LONDON, ENGLAND - APRIL 08: Wojciech Szczesny of Arsenal celebrates after Mikel Arteta of Arsenal scored their first goal during the Barclays Premier League match between Arsenal and Manchester City at Emirates Stadium on April 8, 2012 in London, England. (Photo by Michael Regan/Getty Images)
Premier League starts are few and far between for Yossi Benayoun. Consigned to the bench for most of this season, he has, nevertheless, started 3 of Arsenal's last 9 games, home to Spurs and Manchester City and away to Liverpool. As such, he's become Arsenal's equivalent of Manchester United's big-game player, Park Ji-Sung. He brings added creativity to the left hand side, as well as a more possession-based style of play. He also brings lots of energy and tenacity, useful for Arsenal's pressing game. Unlike Aaron Ramsey, Benayoun understands when to come inside and support the centre of the midfield and when to stay outside. His inclusion on Sunday against Manchester City meant there was less onus on Alex Song and Mikel Arteta to create, allowing those two to stay deeper. This gave Arsenal a solid base to play from, and Arsenal dominated proceedings.
Surprisingly, Manchester City sacrificed most of the midfield space despite their need to win, and their midfield personnel. When Yaya Toure was removed after injury, Roberto Mancini brought on David Pizarro instead of the more combative Nigel de Jong. This gave City a more passing midfield, and thus they took control in the latter stages of the first half and early in the second half as Arsenal's tempo and pressing dropped. In the defensive phase, though, City did not press Arsenal in return, and thus, dropped deeper, trying to prevent Arsenal from creating chances. Arsenal had to go for a more direct approach, attempting 38 crosses, a season high. Most came from the right hand side, as Mario Balotelli's tracking back was non-existent, whereas on the left, James Milner did a better job of tracking Kieran Gibbs, who had less influence than Bacary Sagna. In the second half, Samir Nasri went to the right hand side, and Andre Santos, on for Gibbs, took advantage and gave Arsenal an extra midfielder, enabling more control.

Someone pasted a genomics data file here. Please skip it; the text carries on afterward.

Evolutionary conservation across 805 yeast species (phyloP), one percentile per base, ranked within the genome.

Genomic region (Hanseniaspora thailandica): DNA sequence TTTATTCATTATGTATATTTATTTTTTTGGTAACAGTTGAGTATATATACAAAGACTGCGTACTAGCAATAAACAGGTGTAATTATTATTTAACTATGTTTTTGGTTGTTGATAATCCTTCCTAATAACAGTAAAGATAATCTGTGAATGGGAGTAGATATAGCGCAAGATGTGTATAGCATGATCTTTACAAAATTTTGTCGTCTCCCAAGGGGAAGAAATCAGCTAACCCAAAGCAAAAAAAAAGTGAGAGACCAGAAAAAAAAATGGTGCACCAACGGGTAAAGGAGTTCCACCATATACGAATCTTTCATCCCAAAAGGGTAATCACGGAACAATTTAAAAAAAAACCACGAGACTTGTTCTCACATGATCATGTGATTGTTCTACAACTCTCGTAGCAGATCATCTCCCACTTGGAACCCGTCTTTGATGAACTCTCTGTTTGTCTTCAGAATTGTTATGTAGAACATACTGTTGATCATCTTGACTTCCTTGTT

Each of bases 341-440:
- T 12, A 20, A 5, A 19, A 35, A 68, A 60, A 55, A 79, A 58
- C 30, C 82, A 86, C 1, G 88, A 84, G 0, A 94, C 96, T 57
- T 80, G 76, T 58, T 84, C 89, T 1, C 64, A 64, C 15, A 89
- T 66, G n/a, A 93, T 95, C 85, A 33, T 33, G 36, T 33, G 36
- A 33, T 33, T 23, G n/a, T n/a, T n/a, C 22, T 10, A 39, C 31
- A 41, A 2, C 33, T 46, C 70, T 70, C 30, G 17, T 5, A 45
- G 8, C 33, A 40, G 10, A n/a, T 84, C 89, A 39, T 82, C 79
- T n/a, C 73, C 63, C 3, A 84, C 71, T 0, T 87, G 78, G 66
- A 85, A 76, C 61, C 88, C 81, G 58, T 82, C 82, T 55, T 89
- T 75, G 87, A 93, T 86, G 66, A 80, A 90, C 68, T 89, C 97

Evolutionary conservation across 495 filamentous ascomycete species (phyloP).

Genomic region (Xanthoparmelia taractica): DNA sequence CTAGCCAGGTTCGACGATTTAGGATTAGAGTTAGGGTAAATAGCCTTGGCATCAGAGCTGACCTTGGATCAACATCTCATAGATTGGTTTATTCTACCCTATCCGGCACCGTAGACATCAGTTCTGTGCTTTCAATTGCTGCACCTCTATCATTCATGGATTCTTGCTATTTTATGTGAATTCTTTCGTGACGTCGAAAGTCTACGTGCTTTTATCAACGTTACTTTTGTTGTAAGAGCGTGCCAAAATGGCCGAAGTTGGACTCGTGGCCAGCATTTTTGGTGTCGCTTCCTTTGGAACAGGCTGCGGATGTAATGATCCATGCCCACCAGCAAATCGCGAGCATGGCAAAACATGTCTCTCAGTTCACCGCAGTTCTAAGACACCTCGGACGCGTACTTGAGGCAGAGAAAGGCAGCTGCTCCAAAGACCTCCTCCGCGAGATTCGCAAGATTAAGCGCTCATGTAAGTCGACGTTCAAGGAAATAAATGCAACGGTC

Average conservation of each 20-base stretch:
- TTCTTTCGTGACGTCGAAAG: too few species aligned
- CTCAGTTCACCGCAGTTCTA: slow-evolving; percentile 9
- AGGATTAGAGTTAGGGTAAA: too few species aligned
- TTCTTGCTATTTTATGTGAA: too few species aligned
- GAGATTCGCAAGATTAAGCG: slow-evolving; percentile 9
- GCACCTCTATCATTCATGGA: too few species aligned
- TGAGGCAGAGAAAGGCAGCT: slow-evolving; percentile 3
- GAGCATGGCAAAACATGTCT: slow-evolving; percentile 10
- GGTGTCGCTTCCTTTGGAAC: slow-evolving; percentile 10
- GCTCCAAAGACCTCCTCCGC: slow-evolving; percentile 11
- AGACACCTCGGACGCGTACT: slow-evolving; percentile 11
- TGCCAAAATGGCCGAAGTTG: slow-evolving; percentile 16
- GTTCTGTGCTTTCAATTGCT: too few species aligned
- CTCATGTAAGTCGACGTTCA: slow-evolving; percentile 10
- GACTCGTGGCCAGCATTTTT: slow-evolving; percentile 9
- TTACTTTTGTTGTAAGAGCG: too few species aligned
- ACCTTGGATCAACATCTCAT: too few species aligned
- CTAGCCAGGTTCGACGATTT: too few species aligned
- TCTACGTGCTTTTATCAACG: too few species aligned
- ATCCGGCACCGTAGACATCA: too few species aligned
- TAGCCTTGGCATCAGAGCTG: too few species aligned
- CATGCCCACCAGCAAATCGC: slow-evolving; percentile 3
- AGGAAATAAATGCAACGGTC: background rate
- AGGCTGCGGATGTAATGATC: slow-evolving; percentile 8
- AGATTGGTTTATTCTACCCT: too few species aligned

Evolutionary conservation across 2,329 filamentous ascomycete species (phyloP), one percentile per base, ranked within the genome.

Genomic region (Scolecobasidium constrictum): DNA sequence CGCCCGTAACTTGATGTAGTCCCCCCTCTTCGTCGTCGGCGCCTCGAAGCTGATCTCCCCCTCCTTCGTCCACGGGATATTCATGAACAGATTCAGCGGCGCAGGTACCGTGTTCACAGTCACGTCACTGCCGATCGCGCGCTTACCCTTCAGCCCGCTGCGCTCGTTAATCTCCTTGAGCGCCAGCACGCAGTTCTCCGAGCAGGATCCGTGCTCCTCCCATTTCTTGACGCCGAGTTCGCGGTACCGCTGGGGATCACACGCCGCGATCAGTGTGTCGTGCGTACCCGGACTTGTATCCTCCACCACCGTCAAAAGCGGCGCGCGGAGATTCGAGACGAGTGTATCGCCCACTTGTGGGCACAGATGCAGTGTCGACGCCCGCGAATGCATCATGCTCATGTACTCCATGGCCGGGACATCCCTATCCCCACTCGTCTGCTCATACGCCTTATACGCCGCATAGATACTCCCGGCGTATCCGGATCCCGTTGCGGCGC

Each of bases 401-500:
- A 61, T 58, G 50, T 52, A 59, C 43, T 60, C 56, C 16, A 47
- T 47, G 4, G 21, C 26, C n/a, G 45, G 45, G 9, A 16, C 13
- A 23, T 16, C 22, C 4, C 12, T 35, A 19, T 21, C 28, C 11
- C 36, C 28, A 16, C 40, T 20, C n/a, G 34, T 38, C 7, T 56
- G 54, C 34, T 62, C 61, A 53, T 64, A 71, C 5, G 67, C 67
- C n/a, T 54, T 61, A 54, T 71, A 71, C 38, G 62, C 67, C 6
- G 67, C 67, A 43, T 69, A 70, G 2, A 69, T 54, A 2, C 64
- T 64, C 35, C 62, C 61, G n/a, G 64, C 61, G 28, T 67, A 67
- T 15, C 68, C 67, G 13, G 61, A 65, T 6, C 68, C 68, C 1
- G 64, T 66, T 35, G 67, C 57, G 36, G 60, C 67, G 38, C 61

Ahead of Arteta and Song, Tomas Rosicky and Yossi Benayoun buzzed and attempted to create but Arsenal's best two chances came from Song and Sagna, both of whom had lots of space. Sagna was allowed to get forward by the lax defending of Balotelli, with Gael Clichy concerned with Theo Walcott. Song was constantly getting space as Arsenal's midfield rotated, with Mancini trying to solve the problem by using Milner and Barry higher up the pitch. Their closing down, though, wasn't particularly effective, and Song got space, completing 4 out of 5 longballs. Throughout the match, Song was attempting to create from deep, floating diagonals and attempting through passes. His accuracy, though, was off as he passed at 79%, but he did find Robin van Persie, only for his header to hit the post.
Defensively, Arsenal were able to nullify City's attacking threat, limiting them to a season low 5 shots, with none on target. Alex Song and Mikel Arteta rotated to keep Samir Nasri quiet, with Arteta reveling in a deeper role, with 5 interceptions and 4 tackles. Thomas Vermaelen and Laurent Koscielny combined to quash Aguero's goal scoring threat, with Koscielny usually dropping off for Vermaelen to step up and win the ball back quickly. Unlike QPR, City didn't use a big striker to expose Vermaelen.
The result puts Arsenal in the driving seat for third place, and once again, shows that Arsenal can beat the best teams in the league and in Europe by playing their own game. They did that here, and deservedly beat Manchester City, with Areta showing that Arsenal are no longer so reliant on Robin van Persie to score.